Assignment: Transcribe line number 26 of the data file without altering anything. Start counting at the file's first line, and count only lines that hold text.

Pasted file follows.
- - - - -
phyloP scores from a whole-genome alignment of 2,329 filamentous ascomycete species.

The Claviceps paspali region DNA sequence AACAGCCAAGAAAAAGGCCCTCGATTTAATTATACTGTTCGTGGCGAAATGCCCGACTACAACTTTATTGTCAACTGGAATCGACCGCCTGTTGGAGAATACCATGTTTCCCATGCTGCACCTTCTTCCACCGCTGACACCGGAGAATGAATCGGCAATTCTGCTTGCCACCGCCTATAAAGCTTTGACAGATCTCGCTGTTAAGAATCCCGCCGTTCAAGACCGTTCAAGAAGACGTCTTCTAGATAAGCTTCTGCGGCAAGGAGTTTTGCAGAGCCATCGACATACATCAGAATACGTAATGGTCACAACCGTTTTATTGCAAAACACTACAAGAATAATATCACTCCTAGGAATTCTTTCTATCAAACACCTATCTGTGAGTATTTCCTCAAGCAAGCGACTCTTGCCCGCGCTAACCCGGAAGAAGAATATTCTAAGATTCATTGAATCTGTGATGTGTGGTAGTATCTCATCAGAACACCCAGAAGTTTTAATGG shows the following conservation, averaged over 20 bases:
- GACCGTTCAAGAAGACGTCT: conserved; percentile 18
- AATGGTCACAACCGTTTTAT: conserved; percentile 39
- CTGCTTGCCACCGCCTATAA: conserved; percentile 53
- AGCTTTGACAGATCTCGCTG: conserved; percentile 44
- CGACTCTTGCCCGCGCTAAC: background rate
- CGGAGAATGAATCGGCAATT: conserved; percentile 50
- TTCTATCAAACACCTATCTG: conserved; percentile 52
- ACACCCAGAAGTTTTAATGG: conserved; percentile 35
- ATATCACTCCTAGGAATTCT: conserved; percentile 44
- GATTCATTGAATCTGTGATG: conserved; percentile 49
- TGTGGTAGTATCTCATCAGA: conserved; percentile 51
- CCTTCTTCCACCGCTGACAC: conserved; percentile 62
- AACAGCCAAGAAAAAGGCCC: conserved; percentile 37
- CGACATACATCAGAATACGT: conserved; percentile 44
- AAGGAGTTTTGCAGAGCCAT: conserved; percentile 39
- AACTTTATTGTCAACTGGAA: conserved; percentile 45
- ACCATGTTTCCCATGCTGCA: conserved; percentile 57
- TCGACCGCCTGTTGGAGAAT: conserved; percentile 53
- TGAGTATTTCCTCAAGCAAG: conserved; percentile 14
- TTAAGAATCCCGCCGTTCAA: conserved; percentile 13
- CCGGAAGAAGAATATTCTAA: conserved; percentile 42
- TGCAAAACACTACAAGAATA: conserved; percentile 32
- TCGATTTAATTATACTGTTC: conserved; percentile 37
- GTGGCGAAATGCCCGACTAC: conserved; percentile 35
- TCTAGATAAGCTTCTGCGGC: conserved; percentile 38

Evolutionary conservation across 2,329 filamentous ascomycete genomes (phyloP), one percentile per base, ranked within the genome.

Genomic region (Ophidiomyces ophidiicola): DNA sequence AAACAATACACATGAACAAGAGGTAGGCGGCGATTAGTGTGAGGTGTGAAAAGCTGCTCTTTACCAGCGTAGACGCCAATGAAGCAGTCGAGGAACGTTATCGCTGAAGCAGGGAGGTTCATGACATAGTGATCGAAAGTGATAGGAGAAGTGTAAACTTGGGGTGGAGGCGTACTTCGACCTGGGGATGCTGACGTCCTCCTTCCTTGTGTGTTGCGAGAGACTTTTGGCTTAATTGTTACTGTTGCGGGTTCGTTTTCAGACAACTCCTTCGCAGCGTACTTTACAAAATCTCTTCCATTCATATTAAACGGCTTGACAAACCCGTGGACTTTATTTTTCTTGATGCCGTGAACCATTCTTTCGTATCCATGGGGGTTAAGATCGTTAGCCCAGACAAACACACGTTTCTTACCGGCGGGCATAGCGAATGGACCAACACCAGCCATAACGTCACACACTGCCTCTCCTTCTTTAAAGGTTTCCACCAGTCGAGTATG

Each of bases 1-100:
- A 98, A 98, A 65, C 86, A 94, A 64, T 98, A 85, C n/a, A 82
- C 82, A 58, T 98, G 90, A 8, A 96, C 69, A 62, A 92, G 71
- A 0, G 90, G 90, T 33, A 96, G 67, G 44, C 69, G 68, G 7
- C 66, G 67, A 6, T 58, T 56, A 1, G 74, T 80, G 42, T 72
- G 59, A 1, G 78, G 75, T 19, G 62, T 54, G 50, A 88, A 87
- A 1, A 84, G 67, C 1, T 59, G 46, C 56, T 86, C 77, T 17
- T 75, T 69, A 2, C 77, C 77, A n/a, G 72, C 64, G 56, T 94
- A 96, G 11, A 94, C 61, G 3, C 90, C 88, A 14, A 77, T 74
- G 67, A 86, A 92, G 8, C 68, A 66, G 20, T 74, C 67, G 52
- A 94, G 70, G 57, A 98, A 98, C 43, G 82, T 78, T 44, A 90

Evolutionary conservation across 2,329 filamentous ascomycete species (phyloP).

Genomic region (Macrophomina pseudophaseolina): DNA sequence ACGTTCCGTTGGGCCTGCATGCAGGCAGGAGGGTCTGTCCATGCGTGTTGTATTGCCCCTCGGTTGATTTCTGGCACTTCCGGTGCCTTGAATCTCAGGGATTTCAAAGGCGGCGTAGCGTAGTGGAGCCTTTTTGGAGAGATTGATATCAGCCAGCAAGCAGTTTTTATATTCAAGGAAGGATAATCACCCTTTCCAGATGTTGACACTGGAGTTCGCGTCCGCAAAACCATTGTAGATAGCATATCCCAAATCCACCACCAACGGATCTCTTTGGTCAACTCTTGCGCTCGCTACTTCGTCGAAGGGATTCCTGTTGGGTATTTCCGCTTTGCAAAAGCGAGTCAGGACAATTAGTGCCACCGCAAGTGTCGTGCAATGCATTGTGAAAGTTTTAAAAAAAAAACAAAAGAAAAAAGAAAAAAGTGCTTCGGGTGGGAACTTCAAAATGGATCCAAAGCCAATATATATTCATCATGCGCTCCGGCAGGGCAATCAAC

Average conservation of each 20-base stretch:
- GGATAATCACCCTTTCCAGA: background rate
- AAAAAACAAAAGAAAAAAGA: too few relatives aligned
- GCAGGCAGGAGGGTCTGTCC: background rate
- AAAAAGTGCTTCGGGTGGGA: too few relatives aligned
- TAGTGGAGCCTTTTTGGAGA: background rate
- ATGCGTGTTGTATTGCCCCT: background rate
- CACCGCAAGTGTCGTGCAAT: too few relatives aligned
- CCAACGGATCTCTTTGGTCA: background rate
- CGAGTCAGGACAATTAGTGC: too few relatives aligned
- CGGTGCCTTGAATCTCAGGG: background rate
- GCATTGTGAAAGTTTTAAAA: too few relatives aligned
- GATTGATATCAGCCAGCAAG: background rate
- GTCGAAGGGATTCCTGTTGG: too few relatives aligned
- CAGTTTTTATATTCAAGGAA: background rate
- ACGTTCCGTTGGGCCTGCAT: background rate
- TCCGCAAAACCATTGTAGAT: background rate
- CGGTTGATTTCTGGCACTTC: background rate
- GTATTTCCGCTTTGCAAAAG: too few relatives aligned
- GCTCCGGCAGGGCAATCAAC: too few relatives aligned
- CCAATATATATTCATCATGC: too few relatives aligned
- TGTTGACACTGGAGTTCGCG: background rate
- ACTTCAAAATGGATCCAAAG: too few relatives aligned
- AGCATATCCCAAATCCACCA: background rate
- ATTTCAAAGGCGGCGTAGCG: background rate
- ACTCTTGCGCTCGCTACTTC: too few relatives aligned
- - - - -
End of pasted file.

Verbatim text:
- GTGGCGAAATGCCCGACTAC: conserved; percentile 35